Sunday, December 31, 2023

The hardest resolution is maybe not to have any resolution at all


I was reviewing how I was feeling last year at around the same time and found that I was pretty pessimistic about 2023, and I was essentially correct about how the year unfolded. Things will look terrible until we get a clear signal that interest rates will stop rising. After that, things will look much better. I will leave the details to a Dr Wealth article which I completed that summarises the performance of both my ERM and AWP portfolios.

2024 will be a lot sunnier than 2023 for investors. But for me, getting thyroid eye disease would mean changing my priorities for 2024 - basically, no new initiatives unless my eyes get better. 

So, instead of listing my resolutions, I will list the stuff I would have loved to do next year, but I should hold back until I feel better.

These are my anti-resolutions:

a) Writing a new book on personal finance.

This December, I tried to have a month to complete the fantasy and non-business books I have on my KIV list. I was pleasantly surprised by Haruki Murakami's Novelist as a Vocation. I found the book as gripping as any of his written works as he described his creative process and view on creating works of fiction. One point that has left a deep impression on me is that a great novelist is the kind of person who can look at a situation and store it in his mental cabinet without casting judgment on it. Folks who are compelled to judge are better off being critics or journalists. 

I spent most of the week hanging out with friends and going through social interactions without many filters. I have already warned a pal about a business that could be a front for money laundering operations. Explained to an ex-colleague why an investment scheme may be illegal or a con job. And in a New Year party, why may a young person be a product of assortative mating, is about to engage in it very soon, and thus, part of the problem of income inequality.

Of course, I'm not in the business of writing novels, but it is high time I author a new book that summarises all the new insights I gained since becoming an investment trainer. I hold myself back because the idea of finding a good publisher is quite tempting, given that the proliferation of AI books on the Kindle platform makes self-publishing unsexier by the day.

b) Starting a new channel for lifelong learning

2023 has been a disappointing year for me as my eldest has gone through her PSLE. Without going into much detail, it was more my fault than my kids', as we did not play the game like other parents did. I also need help to convince my daughter to learn the technique of studying rather than actually the subjects in a secondary school as Sec 1 is not much of a consequential year.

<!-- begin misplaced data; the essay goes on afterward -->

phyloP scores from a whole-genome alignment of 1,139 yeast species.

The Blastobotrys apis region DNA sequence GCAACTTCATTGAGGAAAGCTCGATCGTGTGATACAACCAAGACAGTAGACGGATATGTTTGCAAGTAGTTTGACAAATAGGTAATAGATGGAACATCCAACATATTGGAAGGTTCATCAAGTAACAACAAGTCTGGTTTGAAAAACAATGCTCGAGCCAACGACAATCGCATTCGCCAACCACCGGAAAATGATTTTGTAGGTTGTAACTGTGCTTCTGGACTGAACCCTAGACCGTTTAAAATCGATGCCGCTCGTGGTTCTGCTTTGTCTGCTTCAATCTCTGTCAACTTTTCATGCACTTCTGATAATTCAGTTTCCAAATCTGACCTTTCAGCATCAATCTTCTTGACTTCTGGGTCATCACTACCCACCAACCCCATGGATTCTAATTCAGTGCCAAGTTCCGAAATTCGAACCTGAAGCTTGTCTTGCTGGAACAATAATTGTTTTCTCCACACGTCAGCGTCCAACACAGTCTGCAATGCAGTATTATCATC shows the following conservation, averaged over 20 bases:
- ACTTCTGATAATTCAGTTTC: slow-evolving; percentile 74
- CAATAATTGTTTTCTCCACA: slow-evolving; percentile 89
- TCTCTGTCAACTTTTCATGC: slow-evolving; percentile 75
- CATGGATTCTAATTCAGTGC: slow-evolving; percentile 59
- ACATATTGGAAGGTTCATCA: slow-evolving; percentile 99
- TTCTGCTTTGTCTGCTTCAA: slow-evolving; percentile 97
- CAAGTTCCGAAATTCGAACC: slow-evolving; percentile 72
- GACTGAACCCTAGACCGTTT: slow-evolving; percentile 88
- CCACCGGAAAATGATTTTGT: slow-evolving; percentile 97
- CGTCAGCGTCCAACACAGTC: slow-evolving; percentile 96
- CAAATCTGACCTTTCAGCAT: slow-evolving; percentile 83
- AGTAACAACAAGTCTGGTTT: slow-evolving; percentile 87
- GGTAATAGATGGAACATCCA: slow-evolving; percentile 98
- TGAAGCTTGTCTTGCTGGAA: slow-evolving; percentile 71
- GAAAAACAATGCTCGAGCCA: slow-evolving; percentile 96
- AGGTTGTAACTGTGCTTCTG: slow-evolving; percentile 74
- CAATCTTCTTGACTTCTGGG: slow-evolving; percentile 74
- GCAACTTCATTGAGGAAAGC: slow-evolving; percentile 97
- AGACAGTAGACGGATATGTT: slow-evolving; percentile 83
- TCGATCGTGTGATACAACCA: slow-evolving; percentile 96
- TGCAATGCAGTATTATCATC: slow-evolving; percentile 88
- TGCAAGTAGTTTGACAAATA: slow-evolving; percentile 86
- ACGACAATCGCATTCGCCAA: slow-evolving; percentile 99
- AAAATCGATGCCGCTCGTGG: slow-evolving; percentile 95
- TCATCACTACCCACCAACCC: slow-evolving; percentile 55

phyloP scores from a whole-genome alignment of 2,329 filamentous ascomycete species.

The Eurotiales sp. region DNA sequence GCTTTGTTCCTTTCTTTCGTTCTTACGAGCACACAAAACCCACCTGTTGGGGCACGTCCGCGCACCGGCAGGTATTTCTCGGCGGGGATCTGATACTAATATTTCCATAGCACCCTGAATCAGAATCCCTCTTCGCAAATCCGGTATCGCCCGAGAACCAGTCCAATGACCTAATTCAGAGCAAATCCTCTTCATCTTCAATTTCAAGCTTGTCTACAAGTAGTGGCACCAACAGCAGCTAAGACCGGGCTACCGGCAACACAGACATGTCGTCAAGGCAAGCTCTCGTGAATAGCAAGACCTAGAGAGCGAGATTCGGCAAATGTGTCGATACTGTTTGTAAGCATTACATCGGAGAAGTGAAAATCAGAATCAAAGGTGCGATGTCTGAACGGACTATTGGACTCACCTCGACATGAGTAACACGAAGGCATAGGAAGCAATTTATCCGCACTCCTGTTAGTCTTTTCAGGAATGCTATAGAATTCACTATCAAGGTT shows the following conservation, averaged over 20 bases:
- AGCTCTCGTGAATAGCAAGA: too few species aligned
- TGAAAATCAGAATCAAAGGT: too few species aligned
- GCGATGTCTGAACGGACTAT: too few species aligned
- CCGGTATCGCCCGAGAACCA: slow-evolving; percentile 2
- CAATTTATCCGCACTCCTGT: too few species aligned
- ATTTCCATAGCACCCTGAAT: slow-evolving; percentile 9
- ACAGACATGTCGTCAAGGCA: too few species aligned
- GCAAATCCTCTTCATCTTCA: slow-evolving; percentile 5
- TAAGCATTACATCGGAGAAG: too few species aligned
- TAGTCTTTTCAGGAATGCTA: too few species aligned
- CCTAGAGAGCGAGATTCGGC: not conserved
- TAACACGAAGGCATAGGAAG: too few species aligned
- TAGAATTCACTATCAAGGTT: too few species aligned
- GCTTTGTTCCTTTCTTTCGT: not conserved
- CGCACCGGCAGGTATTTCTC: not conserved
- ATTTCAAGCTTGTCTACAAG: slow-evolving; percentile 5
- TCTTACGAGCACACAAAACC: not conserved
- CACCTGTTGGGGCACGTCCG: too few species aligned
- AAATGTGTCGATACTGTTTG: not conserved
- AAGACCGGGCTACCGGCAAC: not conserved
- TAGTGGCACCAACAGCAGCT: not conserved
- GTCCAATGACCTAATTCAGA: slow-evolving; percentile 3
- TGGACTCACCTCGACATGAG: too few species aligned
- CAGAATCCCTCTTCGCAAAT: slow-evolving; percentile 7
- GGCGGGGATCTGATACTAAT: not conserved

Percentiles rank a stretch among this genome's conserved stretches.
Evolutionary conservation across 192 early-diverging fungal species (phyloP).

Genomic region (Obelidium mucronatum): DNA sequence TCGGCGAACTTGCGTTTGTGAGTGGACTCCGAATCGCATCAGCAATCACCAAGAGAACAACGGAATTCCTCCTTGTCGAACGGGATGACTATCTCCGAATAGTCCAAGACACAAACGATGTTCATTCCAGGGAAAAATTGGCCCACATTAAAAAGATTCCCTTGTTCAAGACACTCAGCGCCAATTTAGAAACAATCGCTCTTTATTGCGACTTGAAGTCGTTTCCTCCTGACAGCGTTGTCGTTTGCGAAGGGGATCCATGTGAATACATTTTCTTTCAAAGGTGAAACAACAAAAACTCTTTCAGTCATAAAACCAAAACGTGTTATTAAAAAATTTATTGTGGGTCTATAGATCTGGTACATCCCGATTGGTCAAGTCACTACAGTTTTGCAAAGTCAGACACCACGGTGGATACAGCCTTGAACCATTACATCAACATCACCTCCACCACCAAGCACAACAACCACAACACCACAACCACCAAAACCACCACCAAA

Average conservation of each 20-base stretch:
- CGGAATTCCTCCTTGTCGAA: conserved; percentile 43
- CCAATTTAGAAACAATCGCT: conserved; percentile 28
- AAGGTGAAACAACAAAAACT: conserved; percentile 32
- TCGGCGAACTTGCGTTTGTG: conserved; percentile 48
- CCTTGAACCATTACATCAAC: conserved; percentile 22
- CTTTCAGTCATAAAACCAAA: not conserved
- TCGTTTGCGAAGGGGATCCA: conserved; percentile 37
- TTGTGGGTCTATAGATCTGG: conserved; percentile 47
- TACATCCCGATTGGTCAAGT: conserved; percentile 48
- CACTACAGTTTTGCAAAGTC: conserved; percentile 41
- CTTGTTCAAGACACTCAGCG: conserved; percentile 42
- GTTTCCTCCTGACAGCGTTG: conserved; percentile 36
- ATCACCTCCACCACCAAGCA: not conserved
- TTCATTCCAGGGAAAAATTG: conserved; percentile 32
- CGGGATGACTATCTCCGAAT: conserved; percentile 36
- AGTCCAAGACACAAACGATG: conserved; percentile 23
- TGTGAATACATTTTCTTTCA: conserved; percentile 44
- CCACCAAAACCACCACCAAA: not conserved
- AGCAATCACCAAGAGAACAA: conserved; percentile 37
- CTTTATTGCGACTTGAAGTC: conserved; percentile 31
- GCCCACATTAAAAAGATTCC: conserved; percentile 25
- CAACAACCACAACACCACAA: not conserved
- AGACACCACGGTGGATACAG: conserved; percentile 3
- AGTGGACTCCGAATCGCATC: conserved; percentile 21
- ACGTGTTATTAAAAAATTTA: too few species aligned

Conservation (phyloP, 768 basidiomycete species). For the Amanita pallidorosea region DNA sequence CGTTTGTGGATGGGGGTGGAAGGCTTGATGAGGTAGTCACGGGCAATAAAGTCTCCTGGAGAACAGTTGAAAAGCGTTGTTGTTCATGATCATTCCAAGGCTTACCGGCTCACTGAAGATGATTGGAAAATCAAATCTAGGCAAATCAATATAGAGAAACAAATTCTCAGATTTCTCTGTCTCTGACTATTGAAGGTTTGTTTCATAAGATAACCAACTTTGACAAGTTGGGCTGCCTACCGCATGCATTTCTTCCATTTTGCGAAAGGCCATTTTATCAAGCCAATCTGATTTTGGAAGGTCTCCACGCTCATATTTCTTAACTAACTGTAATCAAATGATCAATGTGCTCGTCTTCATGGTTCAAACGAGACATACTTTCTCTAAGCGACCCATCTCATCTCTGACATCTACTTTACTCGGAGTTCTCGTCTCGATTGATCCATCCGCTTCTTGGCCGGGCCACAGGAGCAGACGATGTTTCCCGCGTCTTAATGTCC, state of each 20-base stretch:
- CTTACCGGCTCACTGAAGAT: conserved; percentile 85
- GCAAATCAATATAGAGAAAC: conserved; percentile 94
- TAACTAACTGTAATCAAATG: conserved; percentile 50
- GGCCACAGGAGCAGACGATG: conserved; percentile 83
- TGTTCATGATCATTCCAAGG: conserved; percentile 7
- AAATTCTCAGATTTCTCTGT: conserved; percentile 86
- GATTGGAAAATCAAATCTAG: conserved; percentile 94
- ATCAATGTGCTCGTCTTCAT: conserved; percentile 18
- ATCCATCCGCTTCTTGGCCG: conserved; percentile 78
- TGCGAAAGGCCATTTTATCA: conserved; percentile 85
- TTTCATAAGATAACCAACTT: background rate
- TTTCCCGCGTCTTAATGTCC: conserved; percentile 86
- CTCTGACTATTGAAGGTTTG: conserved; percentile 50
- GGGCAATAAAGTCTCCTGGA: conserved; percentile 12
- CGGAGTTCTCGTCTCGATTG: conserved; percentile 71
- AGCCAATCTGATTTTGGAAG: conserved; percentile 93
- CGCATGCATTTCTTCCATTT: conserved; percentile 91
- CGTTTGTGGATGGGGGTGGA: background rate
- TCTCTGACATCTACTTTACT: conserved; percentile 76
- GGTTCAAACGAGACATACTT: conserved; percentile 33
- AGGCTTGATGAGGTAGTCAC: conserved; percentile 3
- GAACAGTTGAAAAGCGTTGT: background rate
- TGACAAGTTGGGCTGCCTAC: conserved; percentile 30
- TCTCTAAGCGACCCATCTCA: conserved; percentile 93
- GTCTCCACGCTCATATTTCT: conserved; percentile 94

As there are many experts in the learning field, like Barbara Oakley, Scott Young and Cal Newport, I could start a video channel on some tips and techniques to learn better. But this would require my YouTube channel to be repurposed for this.  

If I attempt this, it would require a lot of personal rebranding, but it can lead to more students for my investment courses.

c) Get Overemployed like a Gen Z worker

One of the more remarkable things I see younger workers do is over-employment. They got hired by two employers and delivered enough to keep both happy and draw double the salary. I already have a reasonably efficient setup that allows me access to teaching as part of a private business and a public institution. It is very tempting to find another institution to work for to teach subjects that, well, I need to be qualified to teach.

I've already imagined what a cybersecurity programme would look like for legal executives this year, so I should ask for more work. Another more severe project is resurrecting my cryptocurrency course and running it entirely from Python scripts like AWP. This would mean that I will take three Dr Wealth courses simultaneously. 

As we head into 2024, most folks will try to improve themselves by tackling big goals. I'm one of the few with fairly detailed objectives I need to restrain myself from doing. 

We will see whether, as we enter 2025, I will fail in my resolve and attempt any of these objectives. 



Monday, December 25, 2023

Thoughts as I enter my final year of my 40s


Thanks for all the well-wishes coming in from social media. 

I'm officially one more year from my 50s, and the latest health scare has led me to think about what will happen soon. Typically, entering the 50s would mean crossing over from the unhappiest moments of your life and reaching peace with yourself. For the folks I know who reach their big 5-0, many take a long trip somewhere to reflect upon their lives. The question is whether I should do the same since I enjoy travel quite a bit.

With almost 2/3rds of a person's spent, it makes little sense to still think about achieving more and hitting more life goals. Only some people can be Colonel Sanders, who started KFC quite late. The over-arching theme for someone who got into life's third trimester is some kind of gentle retreat and reprioritisation of life. 

Let's go through some of these strategies I've observed.

a) Compromise

For some folks, compromise is a strategy. As we age, only some get to meet all their life goals. A person who could not get a publishing advance has settled with self-publication, or like myself, I had to pare down my goals of doing legal work to becoming a law lecturer. 

A compromise is good because it conserves energy, allows the attainment of small wins, and enables us to refocus on other important matters in our lives. 

b) De-invest

While I'm still fully vested in the markets, I have told my community my wish to stop applying leverage to my portfolio because I'm simply too old for this, given that I'm still leveraged with my residential property. This does not mean that leverage is terrible as interest rates drop. 

Anyway this is not meant to be a point about finance. We've invested quite a bit in our careers for most of our lives. All it takes is one restructuring exercise to end this. I'm seeing this happen to many folks in their 40s, and inevitably, the strain will cause them to retreat from their peers, isolating them further into loneliness.